A Portrait of the Bully
by Barbara Baptiste
A bully is a person who is cruel or threatening to another, usually to a smaller or weaker person. The practice of bullying is characterized by an imbalance of wielded power. There are three main forms which the ugly practice of bullying can take: Emotional, verbal, and physical—individually or collectively. There are bullies found in all walks of life and at all ages, but it is very common among school-age children and college students. The unfair, derisive tactics are never done in the open because the underlying intent is for manipulation, coercion, and power. Just the word bully invokes a negative connotation.
Too often, bullying is viewed with the age old sticks-and-stones mentality that was not true then, and certainly does not hold true in today’s world. While policies and preventive methods can be in place, it is of utmost importance for people to see with their mind’s eye the very real effects of bullying, from annoying to abusive, mentally and physically. Unfortunately–because it is, in essence, a covert action—people tend to turn a deaf ear and/or a blind eye. The problem is the ever-present human condition that would rather ignore a problem and not get involved instead of dealing the darkness of bullying by bringing it into the light. Zero tolerance policies produce limited results, but they do not address the cause, only the action. Leaders need to seriously listen when a complaint is expressed—even though, in that particular instance, there may be no physical harm–not simply dismiss the complaint. Next time could be far worse.
In the 1999 Columbine Massacre, two gifted students, who were bullied for years, entered the school and killed thirteen people, wounded twenty-four, and then committed suicide. This is the result of bullying in the extreme, but there are many damaging occurrences, nonetheless serious, that go undocumented and chalked up to [the excuse] kids will be kids. Bullying is not a new problem, but it has been exacerbated with the advent of the technological advancements of computers and cell phones that are in the possession of students across all age groups.
Today’s ease of instant communication facilitates the bullies of the world. No longer do they have to painstakingly plan where or how they can corner a helpless student once she or he is off school grounds. It has always been a deceitful practice, but today bullies can work from the privacy of their own home to torment his or her prey by cyber bullying. Some argue that this method is actually better; no one gets [physically] hurt. Once again, it is the sticks-and-stones school of thought. What is not realized is the fact that besides the serious psychological damage, the threat can escalate into the real world with bodily harm. This may also account for the pack mentality of bystanders who, 85% of the time, join forces with the bully in order to protect themselves from any retribution, doled out at a later time and place, if they attempt coming to the aid of the victim—a sad but true statistic.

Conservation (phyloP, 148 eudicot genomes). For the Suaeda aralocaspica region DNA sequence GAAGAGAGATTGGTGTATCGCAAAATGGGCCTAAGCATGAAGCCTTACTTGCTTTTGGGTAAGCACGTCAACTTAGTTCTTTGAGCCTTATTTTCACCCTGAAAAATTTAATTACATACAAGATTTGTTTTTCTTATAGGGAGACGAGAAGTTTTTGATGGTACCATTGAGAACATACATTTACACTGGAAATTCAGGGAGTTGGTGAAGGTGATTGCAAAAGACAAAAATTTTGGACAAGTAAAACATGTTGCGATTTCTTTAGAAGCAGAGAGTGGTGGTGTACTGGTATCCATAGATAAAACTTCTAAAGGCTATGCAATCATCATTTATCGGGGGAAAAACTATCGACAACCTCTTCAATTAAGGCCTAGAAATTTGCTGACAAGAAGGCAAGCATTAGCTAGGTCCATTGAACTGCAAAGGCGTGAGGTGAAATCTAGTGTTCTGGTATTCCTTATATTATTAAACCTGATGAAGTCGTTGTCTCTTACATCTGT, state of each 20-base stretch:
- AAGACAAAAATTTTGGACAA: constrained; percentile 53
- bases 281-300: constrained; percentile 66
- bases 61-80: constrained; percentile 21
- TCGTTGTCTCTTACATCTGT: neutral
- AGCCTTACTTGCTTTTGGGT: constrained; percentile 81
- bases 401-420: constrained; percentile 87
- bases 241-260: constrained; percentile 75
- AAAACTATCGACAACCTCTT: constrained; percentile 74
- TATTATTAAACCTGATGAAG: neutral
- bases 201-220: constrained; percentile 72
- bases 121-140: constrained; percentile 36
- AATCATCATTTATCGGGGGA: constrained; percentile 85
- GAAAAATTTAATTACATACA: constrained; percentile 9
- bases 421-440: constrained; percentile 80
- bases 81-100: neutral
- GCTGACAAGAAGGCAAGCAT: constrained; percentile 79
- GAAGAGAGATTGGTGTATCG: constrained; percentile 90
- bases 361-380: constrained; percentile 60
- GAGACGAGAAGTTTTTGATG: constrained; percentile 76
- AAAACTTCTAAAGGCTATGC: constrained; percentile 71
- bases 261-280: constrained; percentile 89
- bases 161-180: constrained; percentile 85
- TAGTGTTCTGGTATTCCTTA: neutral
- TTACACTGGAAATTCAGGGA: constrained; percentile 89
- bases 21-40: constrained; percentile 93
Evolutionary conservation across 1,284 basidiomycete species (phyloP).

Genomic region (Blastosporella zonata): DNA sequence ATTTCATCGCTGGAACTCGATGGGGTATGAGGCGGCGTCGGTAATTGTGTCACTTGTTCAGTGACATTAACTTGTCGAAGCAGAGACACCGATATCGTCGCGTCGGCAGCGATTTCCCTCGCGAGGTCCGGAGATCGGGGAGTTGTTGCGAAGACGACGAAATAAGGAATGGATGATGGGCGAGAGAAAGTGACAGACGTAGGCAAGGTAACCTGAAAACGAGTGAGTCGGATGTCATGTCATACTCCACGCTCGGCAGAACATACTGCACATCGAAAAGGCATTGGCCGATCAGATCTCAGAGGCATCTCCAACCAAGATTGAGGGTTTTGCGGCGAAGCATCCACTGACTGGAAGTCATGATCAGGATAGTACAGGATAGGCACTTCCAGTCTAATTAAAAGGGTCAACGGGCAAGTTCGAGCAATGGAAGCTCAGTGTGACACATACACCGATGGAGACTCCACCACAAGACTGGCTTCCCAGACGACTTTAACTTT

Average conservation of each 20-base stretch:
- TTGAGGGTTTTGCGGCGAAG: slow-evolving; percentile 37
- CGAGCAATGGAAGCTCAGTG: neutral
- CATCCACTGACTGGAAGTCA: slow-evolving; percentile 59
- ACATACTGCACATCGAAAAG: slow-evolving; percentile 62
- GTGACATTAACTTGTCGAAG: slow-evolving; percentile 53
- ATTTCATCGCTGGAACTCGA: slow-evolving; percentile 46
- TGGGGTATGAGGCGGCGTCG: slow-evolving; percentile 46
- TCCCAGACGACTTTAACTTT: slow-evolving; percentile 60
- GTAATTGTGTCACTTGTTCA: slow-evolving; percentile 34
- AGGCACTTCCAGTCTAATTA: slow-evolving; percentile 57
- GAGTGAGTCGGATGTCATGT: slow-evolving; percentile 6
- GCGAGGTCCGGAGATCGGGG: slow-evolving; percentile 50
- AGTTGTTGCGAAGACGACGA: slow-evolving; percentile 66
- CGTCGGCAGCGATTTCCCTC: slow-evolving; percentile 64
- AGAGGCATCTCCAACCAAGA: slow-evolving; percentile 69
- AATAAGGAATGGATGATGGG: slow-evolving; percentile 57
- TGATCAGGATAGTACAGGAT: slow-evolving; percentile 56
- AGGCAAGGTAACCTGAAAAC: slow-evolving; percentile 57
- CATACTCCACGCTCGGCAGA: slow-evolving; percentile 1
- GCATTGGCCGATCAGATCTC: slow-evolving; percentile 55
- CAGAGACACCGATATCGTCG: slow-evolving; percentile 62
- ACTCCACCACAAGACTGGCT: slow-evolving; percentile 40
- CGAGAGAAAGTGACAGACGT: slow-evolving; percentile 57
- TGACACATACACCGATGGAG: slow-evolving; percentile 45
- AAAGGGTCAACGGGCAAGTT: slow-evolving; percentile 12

So, how is this rising problem rectified? No one has had a clear-cut solution in the past and there does not appear to be an easy fix suggested today. It is difficult for schools to have control. When schools do try to intervene by disciplining the student for cyber bullying actions that took place off campus and outside of school hours, they are often sued for exceeding their authority and violating the student’s free speech right. Schools often lose the battle. In the legal arena, cyber bullying may rise to the level of a misdemeanor charge or juvenile delinquency. The cooperation of parents, teachers, and the school administration, in alliance with the local police, is of paramount importance. Bullies are, psychologically, cowards: therefore, just the threat of lost power is sometimes enough to curtail their activities.
Another emerging school of thought suggests getting to the root of the problem for the identified offenders may be effective. Also important, would be instituting a code of decorum and policies that are adhered to and dealt with in the open, not behind closed doors. The days of labeling a child a tattle-tale should be long gone. Perhaps a starting point would be instituting an organized committee that seriously listens to any and all complaints—both physical and cyber related—comprised of faculty members, parents, administrators, community representatives, and law enforcement agencies. I do believe that eventually there will be stringent laws in place with penalties for abusing the right to free speech via Cyber Space. Until that day, it is the responsibility of parents, teachers, and students to not be bystanders. Everyone concerned needs to be pro-active without fear of retribution. There is strength in numbers; therefore, collectively joining forces on all fronts—the actions and the causes—can begin to diffuse the power the bully holds dear. The bully is the coward behind the false bravado.
Rigby, K. (2012). Bullying in schools: Addressing desires, not only behaviors.
Educational Psychology Review, 24 (2), 339-348. Retrieved from